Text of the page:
No Gods, No Monsters by Cadwell Turnbull
The official blurb:
One October morning, Laina gets the news that her brother was shot and killed by Boston cops. But what looks like a case of police brutality soon reveals something much stranger. Monsters are real. And they want everyone to know it.
As creatures from myth and legend come out of the shadows, seeking safety through visibility, their emergence sets off a chain of seemingly unrelated events. Members of a local werewolf pack are threatened into silence. A professor follows a missing friend’s trail of bread crumbs to a mysterious secret society. And a young boy with unique abilities seeks refuge in a pro-monster organization with secrets of its own. Meanwhile, more people start disappearing, suicides and hate crimes increase, and protests erupt globally, both for and against the monsters.
At the center is a mystery no one thinks to ask: Why now? What has frightened the monsters out of the dark?
The world will soon find out.
Why I loved this book:
In 2019 I reviewed Cadwell Turnbull's alien invasion / colonization novel The Lesson for B&N's Sci-Fi & Fantasy Blog (read the review) and it's a book I still think about a lot. Before that, I was already a fan of Turnbull's short fiction (there are links to his short stories at the end of this review). All this to say: when I got a chance to read an Advance Reading Copy of No Gods, No Monsters, I was thrilled. And once I started reading, I was enthralled.
No Gods, No Monsters is an audacious, powerful, and often mind-blowing novel that takes you on a dizzying ride into a hidden, ancient world of monsters existing just beneath the surface of human society.
When I started reading, I foolishly thought I kind of knew what sort of monster story this was, and that I more or less understood what kind of world it takes place in, but wow, was I wrong. Page by page, chapter by chapter, Turnbull removes the walls, the ceiling, and the floor of the reality I thought I was exploring as a reader, until I was falling into the starlit depths of an entirely different, fearsome and awe-inspiring universe.
"You ever feel like there's a world beneath this one?"
"What do you mean?" Ridley's breath rises and falls, his heart beating steady as a drum.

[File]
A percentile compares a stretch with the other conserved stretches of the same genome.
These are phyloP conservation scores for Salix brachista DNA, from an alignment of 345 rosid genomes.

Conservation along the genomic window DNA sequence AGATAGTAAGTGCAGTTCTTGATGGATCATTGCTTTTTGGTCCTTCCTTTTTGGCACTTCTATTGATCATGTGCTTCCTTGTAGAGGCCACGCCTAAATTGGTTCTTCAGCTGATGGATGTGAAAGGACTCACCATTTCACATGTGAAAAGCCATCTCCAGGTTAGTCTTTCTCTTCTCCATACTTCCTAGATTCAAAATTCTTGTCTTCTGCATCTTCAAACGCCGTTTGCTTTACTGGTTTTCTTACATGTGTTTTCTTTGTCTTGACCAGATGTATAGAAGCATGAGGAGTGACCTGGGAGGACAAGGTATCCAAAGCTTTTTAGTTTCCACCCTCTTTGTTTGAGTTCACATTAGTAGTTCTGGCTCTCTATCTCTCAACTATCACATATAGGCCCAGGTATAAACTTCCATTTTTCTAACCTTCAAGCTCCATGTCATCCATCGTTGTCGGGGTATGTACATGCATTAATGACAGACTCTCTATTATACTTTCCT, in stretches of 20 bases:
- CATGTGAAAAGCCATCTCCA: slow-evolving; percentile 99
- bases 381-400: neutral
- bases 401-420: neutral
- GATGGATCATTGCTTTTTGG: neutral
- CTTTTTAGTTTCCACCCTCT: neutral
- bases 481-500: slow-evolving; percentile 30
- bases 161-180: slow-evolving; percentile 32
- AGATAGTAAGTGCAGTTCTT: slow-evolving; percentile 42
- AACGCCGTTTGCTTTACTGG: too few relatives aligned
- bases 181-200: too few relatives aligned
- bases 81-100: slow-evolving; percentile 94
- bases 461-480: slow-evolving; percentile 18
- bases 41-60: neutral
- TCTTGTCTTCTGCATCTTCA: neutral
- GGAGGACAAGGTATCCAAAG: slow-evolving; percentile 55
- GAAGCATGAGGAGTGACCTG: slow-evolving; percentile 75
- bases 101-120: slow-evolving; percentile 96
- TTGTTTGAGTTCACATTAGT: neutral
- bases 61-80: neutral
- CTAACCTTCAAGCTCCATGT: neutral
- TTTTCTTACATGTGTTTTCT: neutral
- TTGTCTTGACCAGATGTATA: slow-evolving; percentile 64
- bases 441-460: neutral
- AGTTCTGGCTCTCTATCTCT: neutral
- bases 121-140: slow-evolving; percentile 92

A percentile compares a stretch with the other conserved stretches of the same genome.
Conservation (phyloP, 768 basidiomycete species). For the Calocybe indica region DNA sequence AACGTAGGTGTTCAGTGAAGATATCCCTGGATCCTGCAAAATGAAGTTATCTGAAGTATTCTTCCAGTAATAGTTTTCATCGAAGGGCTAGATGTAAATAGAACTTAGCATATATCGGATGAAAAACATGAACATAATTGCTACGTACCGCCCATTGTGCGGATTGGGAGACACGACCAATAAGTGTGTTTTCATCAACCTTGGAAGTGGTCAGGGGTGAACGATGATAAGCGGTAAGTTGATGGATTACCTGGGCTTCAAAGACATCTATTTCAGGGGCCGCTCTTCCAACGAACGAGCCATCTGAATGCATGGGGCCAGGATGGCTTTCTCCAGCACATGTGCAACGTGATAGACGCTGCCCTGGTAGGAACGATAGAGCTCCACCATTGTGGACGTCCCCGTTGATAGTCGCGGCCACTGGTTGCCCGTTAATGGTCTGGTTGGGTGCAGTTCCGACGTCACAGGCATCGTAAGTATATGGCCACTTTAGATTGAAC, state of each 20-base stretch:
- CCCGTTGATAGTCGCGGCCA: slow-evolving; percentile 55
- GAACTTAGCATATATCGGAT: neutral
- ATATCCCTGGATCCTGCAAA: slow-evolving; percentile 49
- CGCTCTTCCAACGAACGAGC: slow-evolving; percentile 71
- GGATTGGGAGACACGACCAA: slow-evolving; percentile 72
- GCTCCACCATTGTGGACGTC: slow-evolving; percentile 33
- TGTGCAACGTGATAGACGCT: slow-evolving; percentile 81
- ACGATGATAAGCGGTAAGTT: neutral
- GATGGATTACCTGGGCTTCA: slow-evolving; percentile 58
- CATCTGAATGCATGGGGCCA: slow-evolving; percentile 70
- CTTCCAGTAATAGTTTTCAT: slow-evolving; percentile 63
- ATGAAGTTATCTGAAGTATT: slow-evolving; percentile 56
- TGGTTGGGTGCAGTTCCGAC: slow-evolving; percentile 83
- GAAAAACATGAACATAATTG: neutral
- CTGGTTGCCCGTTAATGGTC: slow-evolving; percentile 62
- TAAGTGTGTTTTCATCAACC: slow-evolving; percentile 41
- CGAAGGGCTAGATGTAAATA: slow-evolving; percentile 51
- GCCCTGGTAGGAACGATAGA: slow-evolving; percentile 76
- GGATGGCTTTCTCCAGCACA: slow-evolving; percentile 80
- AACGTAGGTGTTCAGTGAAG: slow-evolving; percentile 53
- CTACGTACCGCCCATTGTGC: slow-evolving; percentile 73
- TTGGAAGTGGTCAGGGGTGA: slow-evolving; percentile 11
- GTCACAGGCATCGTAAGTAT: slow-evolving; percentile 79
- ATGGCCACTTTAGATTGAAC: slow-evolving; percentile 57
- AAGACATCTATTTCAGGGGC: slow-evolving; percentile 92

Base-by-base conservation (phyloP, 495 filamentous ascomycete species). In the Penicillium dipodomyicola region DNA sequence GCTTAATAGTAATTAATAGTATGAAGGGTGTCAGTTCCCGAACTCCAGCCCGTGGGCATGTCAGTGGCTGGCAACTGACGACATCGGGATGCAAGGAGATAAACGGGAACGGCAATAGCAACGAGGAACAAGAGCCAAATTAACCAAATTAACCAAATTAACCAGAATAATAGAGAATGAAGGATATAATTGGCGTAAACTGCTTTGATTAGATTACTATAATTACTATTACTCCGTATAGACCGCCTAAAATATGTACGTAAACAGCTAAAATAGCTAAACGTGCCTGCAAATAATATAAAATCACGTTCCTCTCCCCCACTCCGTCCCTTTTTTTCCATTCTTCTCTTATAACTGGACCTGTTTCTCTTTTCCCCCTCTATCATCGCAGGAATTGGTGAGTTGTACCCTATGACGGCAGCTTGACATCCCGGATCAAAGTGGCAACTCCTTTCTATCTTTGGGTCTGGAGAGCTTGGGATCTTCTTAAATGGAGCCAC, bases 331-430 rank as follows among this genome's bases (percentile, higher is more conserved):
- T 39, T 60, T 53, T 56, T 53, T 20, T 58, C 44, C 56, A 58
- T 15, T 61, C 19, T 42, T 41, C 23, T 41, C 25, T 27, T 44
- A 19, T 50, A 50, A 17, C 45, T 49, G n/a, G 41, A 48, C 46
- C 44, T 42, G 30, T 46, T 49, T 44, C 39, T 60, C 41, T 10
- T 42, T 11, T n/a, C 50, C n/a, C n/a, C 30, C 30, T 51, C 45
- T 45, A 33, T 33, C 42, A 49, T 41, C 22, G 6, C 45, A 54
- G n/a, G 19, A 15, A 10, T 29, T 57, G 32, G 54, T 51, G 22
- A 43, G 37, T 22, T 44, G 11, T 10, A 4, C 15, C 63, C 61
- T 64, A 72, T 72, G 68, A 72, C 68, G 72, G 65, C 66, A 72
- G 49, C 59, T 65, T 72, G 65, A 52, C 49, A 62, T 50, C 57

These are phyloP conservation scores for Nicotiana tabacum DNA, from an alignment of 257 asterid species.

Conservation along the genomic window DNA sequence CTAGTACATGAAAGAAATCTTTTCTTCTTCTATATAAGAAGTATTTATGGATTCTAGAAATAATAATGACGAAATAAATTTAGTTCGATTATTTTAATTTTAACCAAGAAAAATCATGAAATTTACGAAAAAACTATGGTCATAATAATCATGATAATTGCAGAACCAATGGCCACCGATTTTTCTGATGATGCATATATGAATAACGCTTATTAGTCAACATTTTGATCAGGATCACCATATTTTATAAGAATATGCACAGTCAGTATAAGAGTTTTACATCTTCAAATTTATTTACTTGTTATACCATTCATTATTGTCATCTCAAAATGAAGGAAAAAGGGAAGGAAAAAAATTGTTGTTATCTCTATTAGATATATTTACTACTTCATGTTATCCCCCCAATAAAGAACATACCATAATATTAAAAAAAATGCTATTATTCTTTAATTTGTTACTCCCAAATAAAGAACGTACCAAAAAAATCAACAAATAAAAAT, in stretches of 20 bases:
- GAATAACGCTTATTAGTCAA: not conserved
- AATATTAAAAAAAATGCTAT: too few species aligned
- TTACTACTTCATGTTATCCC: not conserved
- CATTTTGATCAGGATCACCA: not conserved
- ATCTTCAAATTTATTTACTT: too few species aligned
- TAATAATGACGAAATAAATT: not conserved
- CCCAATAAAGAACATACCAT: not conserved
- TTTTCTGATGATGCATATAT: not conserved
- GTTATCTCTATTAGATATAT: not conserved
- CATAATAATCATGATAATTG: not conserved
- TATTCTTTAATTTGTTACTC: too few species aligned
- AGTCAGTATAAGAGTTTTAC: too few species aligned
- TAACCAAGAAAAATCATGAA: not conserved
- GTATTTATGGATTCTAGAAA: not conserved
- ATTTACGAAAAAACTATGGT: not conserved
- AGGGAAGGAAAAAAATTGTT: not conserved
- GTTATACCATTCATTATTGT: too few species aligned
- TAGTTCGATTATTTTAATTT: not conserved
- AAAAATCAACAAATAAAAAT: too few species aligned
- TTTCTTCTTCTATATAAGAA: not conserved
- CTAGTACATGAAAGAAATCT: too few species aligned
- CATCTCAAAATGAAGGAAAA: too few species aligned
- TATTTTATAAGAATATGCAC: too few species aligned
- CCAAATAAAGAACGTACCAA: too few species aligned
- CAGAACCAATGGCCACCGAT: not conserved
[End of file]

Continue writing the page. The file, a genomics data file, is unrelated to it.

Laina struggles for the words. "Like we are a speck on some larger thing that we only catch glimpses of."
No Gods, No Monsters is a riveting, sometimes harrowing book as Turnbull explores the unseen power structures and secret power struggles that underpin the reality humans thought they understood. In particular, the book is the story of what happens when those secrets are laid bare for all the world to see. Just like in The Lesson, Turnbull anchors the speculative fiction / horror part of his narrative in a nuanced understanding of the power dynamics at work in the real world, a world riven by racism, bigotry, media manipulation, repression and oppression, but also a world of communities, loyalties, and love.
Beyond the monsters and the monstrous and the monstrosities (human and otherwise), this is very much a story about communities - in the human world, in the monster world, and at the points where those worlds intersect. It's also a book about family (found and otherwise), and the yearning to belong, to matter to someone, and to feel like we have a place in the world.
Turnbull tells his story from several different points of view, pulling us into the lives of characters that have varying degrees of knowledge and understanding of the monster-world. The characters' storylines sometimes intersect and collide, and the way these various points of view reveal the world and the story to us bit by bit, illuminating it from different angles, makes for a gripping narrative that is so good it occasionally left me giddy.
There is one moment in the book that literally made me do a double-take as I was reading. I won't give it away, because it's a spoiler (and also, it's too damn good!), but I will say that it's the kind of storytelling choice that knocked the wind out of me. The impact reminded me of the knock-out moment in N.K. Jemisin's Broken Earth trilogy when we finally understand who has been narrating part of the story in second person for us. In a similar way, Turnbull manages to flip our understanding of the story, and the story-telling, on its head.
No Gods, No Monsters is an intense, rich, and intricate book that puts a uniquely imagined spin on many familiar horror tropes and themes: secret societies, werewolves, magic, cosmic horror, and much more. It's out in September, and you should pre-order it now.
This is the first instalment in Turnbull's Convergence Saga, so there will definitely be more books to look forward to.
For links to Cadwell Turnbull's short fiction and essays, check out his website.